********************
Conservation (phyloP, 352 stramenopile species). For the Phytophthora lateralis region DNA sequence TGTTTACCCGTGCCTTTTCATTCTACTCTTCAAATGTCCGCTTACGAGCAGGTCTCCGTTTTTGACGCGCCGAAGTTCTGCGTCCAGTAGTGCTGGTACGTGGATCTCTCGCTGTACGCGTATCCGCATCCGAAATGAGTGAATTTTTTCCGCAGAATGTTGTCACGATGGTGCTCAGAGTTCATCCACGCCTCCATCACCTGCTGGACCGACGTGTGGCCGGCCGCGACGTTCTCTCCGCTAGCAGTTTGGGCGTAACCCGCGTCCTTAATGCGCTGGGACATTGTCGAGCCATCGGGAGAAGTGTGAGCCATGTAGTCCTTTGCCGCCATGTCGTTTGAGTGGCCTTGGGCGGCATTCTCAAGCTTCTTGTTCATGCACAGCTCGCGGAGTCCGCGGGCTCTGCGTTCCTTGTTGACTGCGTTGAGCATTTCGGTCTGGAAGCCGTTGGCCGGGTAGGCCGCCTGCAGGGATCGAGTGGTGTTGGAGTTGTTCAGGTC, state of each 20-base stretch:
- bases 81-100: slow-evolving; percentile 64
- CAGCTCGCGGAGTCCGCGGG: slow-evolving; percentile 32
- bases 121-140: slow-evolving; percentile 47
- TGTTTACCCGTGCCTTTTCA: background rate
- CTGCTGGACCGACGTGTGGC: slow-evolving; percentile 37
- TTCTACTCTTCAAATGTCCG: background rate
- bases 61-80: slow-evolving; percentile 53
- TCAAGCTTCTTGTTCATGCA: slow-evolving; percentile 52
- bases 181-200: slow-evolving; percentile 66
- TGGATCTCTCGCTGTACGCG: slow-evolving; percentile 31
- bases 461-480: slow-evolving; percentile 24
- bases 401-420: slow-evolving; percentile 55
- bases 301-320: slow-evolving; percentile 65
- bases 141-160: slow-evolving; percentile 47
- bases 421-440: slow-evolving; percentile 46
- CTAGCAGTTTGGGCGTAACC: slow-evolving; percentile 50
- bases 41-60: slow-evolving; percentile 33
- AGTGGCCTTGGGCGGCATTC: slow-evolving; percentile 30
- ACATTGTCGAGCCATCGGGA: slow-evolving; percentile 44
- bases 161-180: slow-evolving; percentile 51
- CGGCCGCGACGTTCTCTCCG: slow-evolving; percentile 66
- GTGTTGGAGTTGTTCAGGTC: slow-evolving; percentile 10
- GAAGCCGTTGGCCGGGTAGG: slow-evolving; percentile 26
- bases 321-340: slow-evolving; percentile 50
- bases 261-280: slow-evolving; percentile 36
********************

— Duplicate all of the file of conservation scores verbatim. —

Conservation (phyloP, 352 stramenopile species). For the Phytophthora lateralis region DNA sequence TGTTTACCCGTGCCTTTTCATTCTACTCTTCAAATGTCCGCTTACGAGCAGGTCTCCGTTTTTGACGCGCCGAAGTTCTGCGTCCAGTAGTGCTGGTACGTGGATCTCTCGCTGTACGCGTATCCGCATCCGAAATGAGTGAATTTTTTCCGCAGAATGTTGTCACGATGGTGCTCAGAGTTCATCCACGCCTCCATCACCTGCTGGACCGACGTGTGGCCGGCCGCGACGTTCTCTCCGCTAGCAGTTTGGGCGTAACCCGCGTCCTTAATGCGCTGGGACATTGTCGAGCCATCGGGAGAAGTGTGAGCCATGTAGTCCTTTGCCGCCATGTCGTTTGAGTGGCCTTGGGCGGCATTCTCAAGCTTCTTGTTCATGCACAGCTCGCGGAGTCCGCGGGCTCTGCGTTCCTTGTTGACTGCGTTGAGCATTTCGGTCTGGAAGCCGTTGGCCGGGTAGGCCGCCTGCAGGGATCGAGTGGTGTTGGAGTTGTTCAGGTC, state of each 20-base stretch:
- bases 81-100: slow-evolving; percentile 64
- CAGCTCGCGGAGTCCGCGGG: slow-evolving; percentile 32
- bases 121-140: slow-evolving; percentile 47
- TGTTTACCCGTGCCTTTTCA: background rate
- CTGCTGGACCGACGTGTGGC: slow-evolving; percentile 37
- TTCTACTCTTCAAATGTCCG: background rate
- bases 61-80: slow-evolving; percentile 53
- TCAAGCTTCTTGTTCATGCA: slow-evolving; percentile 52
- bases 181-200: slow-evolving; percentile 66
- TGGATCTCTCGCTGTACGCG: slow-evolving; percentile 31
- bases 461-480: slow-evolving; percentile 24
- bases 401-420: slow-evolving; percentile 55
- bases 301-320: slow-evolving; percentile 65
- bases 141-160: slow-evolving; percentile 47
- bases 421-440: slow-evolving; percentile 46
- CTAGCAGTTTGGGCGTAACC: slow-evolving; percentile 50
- bases 41-60: slow-evolving; percentile 33
- AGTGGCCTTGGGCGGCATTC: slow-evolving; percentile 30
- ACATTGTCGAGCCATCGGGA: slow-evolving; percentile 44
- bases 161-180: slow-evolving; percentile 51
- CGGCCGCGACGTTCTCTCCG: slow-evolving; percentile 66
- GTGTTGGAGTTGTTCAGGTC: slow-evolving; percentile 10
- GAAGCCGTTGGCCGGGTAGG: slow-evolving; percentile 26
- bases 321-340: slow-evolving; percentile 50
- bases 261-280: slow-evolving; percentile 36